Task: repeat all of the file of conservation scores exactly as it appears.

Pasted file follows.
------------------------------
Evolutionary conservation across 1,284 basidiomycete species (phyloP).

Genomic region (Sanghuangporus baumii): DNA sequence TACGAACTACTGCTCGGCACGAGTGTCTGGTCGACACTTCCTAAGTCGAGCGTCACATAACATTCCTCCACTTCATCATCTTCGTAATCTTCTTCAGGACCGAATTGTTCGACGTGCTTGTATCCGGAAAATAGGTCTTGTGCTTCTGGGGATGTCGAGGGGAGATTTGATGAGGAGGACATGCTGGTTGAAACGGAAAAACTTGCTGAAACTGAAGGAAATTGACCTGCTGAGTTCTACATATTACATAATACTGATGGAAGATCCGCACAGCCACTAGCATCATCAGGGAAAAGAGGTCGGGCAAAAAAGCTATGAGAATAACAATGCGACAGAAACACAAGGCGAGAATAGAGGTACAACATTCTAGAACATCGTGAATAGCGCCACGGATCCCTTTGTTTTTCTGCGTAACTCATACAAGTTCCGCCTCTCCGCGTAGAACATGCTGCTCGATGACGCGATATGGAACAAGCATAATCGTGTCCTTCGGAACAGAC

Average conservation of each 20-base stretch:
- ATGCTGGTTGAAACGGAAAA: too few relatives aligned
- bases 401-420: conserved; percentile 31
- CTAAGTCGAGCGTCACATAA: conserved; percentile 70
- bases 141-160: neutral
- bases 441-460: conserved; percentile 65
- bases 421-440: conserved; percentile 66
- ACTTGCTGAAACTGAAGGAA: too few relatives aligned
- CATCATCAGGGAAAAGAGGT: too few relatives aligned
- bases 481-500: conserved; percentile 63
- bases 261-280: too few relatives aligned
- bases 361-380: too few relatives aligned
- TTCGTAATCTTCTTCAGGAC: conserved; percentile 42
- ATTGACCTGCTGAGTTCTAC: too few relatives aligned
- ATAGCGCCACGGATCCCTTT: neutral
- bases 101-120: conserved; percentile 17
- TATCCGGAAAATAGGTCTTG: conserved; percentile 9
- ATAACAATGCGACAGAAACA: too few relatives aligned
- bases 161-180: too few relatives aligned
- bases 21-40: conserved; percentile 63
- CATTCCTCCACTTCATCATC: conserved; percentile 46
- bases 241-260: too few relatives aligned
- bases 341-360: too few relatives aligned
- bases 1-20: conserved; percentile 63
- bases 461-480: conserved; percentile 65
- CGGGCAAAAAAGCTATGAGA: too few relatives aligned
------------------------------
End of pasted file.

Evolutionary conservation across 1,284 basidiomycete species (phyloP).

Genomic region (Sanghuangporus baumii): DNA sequence TACGAACTACTGCTCGGCACGAGTGTCTGGTCGACACTTCCTAAGTCGAGCGTCACATAACATTCCTCCACTTCATCATCTTCGTAATCTTCTTCAGGACCGAATTGTTCGACGTGCTTGTATCCGGAAAATAGGTCTTGTGCTTCTGGGGATGTCGAGGGGAGATTTGATGAGGAGGACATGCTGGTTGAAACGGAAAAACTTGCTGAAACTGAAGGAAATTGACCTGCTGAGTTCTACATATTACATAATACTGATGGAAGATCCGCACAGCCACTAGCATCATCAGGGAAAAGAGGTCGGGCAAAAAAGCTATGAGAATAACAATGCGACAGAAACACAAGGCGAGAATAGAGGTACAACATTCTAGAACATCGTGAATAGCGCCACGGATCCCTTTGTTTTTCTGCGTAACTCATACAAGTTCCGCCTCTCCGCGTAGAACATGCTGCTCGATGACGCGATATGGAACAAGCATAATCGTGTCCTTCGGAACAGAC

Average conservation of each 20-base stretch:
- ATGCTGGTTGAAACGGAAAA: too few relatives aligned
- bases 401-420: conserved; percentile 31
- CTAAGTCGAGCGTCACATAA: conserved; percentile 70
- bases 141-160: neutral
- bases 441-460: conserved; percentile 65
- bases 421-440: conserved; percentile 66
- ACTTGCTGAAACTGAAGGAA: too few relatives aligned
- CATCATCAGGGAAAAGAGGT: too few relatives aligned
- bases 481-500: conserved; percentile 63
- bases 261-280: too few relatives aligned
- bases 361-380: too few relatives aligned
- TTCGTAATCTTCTTCAGGAC: conserved; percentile 42
- ATTGACCTGCTGAGTTCTAC: too few relatives aligned
- ATAGCGCCACGGATCCCTTT: neutral
- bases 101-120: conserved; percentile 17
- TATCCGGAAAATAGGTCTTG: conserved; percentile 9
- ATAACAATGCGACAGAAACA: too few relatives aligned
- bases 161-180: too few relatives aligned
- bases 21-40: conserved; percentile 63
- CATTCCTCCACTTCATCATC: conserved; percentile 46
- bases 241-260: too few relatives aligned
- bases 341-360: too few relatives aligned
- bases 1-20: conserved; percentile 63
- bases 461-480: conserved; percentile 65
- CGGGCAAAAAAGCTATGAGA: too few relatives aligned